Our local dinner group met tonight in an outdoor pavilion at a local ranch. Two of the dishes prepared for the evening faire were most unusual. One had Miner's lettuce and the other stinging nettle. They were both very tasty, but they are also very nutritious as well. Have you ever eaten nettle? When I saw the green nettle with lemon dressing, all I could think of was the stinging nettle I was familiar with as a kid hiking in the woods in Maryland. How could a plant such as this be good to eat? Well it was very good and I have since been reading that nettle has all sorts of reasons to recommend itself. It has more than 10 percent protein and freeze dried nettle is good as an antidote for hay fever. These are but two of the reasons you should consider nettle as a food.
We also had Miner's lettuce salad. This delicate looking plant tastes a lot like spinach and is known to provide a boost of vitamin C, which the early gold rush miners knew and ate to prevent scurvy. Well I knew about this plant having seen it growing everywhere in the Spring when I lived in the northern Sierra foothills. And I tried this little edible gem while hiking through the woods there. Both of these plants are common, found almost at our doorstep, and they are good for us too.
This past winter having run out of all the books I had brought with me to read on a long weekend to the coast, I picked up a used book called "Eat the Weeds" by Ben Charles Harris. I have long been interested in the nutritional benefit of herbs and various herbaceous plants. But I've found little research to support my hypothesis that these types of plants are very beneficial to human health since they provide many of the trace minerals and vitamins lacking in most of the foods we all eat in today's world. I decided to take another look at "Eat the Weeds" and found it was published in 1963 and is still current today.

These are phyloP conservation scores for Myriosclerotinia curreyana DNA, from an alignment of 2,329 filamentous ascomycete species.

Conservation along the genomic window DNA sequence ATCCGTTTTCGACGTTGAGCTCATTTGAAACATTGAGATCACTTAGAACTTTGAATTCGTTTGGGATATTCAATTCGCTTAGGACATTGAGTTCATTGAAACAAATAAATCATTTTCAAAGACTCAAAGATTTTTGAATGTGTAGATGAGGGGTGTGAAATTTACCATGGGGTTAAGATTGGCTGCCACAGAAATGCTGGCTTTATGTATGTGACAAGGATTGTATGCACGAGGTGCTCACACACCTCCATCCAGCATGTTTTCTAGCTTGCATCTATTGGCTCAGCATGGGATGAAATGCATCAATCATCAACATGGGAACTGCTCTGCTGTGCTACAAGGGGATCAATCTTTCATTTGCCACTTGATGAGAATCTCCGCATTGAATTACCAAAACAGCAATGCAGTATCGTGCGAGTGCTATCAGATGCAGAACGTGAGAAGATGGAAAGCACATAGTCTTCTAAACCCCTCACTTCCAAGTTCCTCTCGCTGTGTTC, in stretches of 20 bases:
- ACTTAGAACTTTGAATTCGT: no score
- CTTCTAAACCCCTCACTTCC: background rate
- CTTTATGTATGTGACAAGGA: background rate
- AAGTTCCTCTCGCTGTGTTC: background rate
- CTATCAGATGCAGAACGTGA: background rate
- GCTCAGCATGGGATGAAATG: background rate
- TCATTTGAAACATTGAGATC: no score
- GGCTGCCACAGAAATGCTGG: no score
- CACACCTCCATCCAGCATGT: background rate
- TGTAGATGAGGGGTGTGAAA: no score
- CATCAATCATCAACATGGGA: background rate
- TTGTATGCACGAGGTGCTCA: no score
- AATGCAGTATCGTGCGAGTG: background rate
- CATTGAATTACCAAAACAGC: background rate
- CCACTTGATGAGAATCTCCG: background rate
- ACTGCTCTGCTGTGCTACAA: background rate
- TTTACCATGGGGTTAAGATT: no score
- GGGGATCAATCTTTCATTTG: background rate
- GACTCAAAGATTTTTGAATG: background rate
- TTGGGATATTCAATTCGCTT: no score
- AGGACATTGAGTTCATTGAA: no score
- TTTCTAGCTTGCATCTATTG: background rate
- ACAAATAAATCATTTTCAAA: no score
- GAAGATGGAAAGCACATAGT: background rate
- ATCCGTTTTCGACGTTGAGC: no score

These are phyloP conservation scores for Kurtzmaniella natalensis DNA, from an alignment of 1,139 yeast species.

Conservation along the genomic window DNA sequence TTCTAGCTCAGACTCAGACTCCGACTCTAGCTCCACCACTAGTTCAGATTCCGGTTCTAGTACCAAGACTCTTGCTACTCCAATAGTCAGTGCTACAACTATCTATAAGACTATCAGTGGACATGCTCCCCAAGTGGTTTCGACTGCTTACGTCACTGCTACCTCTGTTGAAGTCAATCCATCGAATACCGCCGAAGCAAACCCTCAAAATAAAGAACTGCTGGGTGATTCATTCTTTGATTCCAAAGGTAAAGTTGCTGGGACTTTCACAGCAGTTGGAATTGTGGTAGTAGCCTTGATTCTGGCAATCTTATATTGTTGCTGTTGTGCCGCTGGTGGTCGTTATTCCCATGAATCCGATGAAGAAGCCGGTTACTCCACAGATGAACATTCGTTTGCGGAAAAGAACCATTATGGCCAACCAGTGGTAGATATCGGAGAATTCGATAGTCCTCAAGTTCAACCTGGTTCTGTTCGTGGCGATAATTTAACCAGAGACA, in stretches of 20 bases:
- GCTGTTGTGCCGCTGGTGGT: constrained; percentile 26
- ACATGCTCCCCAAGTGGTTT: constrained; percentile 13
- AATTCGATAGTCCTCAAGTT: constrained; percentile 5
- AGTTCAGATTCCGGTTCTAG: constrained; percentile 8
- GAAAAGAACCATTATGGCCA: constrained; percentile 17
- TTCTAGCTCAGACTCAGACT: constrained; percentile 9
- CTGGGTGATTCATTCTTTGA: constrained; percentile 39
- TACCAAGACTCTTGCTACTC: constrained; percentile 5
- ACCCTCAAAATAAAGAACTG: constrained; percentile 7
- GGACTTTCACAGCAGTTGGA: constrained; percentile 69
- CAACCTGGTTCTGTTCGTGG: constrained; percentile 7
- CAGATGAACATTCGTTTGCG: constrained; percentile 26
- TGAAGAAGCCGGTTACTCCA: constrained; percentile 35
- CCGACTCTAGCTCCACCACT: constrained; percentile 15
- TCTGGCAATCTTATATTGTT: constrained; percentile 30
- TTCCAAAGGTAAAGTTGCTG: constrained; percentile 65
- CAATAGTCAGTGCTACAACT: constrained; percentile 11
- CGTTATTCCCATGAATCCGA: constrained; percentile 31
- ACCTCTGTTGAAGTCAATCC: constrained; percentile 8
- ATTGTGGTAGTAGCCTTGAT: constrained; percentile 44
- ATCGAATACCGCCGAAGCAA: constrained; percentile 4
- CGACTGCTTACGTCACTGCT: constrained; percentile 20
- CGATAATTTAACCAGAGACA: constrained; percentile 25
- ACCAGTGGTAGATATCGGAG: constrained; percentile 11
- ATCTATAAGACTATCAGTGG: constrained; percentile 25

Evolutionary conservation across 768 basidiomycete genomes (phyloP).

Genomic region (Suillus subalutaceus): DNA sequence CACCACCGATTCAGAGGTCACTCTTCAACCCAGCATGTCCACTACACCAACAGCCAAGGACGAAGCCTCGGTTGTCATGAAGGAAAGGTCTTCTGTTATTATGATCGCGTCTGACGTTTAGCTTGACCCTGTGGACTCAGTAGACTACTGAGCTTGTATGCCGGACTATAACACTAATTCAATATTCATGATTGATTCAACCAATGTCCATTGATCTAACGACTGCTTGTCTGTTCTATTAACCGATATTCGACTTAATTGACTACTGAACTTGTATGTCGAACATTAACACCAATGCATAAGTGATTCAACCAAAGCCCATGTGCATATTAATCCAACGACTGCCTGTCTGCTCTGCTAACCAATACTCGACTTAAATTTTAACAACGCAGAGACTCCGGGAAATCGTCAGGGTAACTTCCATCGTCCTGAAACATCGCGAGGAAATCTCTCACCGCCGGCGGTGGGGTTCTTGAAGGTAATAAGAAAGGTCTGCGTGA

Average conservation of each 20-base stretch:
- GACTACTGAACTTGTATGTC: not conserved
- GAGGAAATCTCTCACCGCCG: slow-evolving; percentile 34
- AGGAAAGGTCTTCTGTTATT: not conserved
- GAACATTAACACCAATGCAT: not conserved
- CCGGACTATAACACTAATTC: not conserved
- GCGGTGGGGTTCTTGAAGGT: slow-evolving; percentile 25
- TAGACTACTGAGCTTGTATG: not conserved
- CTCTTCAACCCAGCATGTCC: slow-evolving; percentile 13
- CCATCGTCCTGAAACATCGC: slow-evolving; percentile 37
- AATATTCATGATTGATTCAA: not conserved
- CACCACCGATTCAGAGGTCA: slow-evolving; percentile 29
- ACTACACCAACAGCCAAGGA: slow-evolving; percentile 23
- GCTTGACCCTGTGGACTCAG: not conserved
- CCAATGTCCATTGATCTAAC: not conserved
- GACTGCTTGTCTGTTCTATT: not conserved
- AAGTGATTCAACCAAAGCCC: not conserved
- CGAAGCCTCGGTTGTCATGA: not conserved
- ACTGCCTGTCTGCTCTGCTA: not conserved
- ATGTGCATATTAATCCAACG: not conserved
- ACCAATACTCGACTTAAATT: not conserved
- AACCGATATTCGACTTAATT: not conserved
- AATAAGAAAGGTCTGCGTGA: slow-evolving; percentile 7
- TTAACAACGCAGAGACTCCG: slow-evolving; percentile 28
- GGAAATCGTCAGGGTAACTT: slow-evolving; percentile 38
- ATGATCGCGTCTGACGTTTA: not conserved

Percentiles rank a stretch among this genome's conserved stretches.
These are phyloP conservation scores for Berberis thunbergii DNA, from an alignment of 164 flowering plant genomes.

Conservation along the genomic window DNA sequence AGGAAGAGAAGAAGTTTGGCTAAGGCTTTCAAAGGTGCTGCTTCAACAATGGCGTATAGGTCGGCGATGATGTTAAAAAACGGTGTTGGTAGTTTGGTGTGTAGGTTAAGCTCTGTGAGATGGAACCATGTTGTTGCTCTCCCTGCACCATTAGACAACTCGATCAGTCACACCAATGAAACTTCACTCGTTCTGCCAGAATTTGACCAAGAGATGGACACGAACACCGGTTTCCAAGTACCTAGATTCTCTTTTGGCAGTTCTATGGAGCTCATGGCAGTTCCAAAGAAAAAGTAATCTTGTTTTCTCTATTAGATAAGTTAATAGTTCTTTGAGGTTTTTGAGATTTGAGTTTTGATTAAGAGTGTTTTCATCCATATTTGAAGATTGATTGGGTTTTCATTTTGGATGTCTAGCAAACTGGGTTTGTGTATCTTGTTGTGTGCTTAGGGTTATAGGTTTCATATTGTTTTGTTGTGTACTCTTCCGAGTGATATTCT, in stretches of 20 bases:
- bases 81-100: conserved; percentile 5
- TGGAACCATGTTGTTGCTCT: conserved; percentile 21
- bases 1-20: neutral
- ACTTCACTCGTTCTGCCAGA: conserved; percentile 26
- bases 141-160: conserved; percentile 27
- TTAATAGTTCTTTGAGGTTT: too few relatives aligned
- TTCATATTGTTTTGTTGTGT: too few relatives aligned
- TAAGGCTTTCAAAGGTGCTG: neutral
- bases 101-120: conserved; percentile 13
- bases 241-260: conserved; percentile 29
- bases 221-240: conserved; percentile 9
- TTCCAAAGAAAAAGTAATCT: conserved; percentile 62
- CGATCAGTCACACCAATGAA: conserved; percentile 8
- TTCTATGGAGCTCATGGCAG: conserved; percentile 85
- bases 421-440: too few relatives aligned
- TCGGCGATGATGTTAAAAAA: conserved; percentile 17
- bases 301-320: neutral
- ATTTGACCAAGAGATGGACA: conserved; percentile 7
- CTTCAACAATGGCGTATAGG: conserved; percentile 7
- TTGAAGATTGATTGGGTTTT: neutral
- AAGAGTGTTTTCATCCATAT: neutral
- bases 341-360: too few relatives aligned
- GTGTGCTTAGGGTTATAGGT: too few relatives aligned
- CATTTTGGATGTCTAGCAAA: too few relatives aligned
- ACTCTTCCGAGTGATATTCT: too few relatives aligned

Now I digress a little, but please allow me this liberty. Being a gardener, I am always surprised and consider myself lucky when I find an artifact left in a book by a previous reader. Happily finding in books, perhaps a recipe, a gardening article, or a dried leaf. While leafing through "Eat the Weeds", I was lucky enough to discover on page 64 a dried leaf in the shape of an arrowhead. The plant described on that page is the Tule potato, or Sagittaria latifolia. I live near the Tule River - what a coincidence!
Anyway, "Eat the Weeds" is a wonderful book full of information about numerous wild plants that are edible. Both nettle and Miner's lettuce (purslane) are mentioned several times in the book. Ben Harris covers many of the nutritional benefits of plants growing wild around us. Whether you look in your back yard, an empty lot, a pasture, or the woods, there are plenty of plants around you that are very beneficial and free for the picking, so help yourself.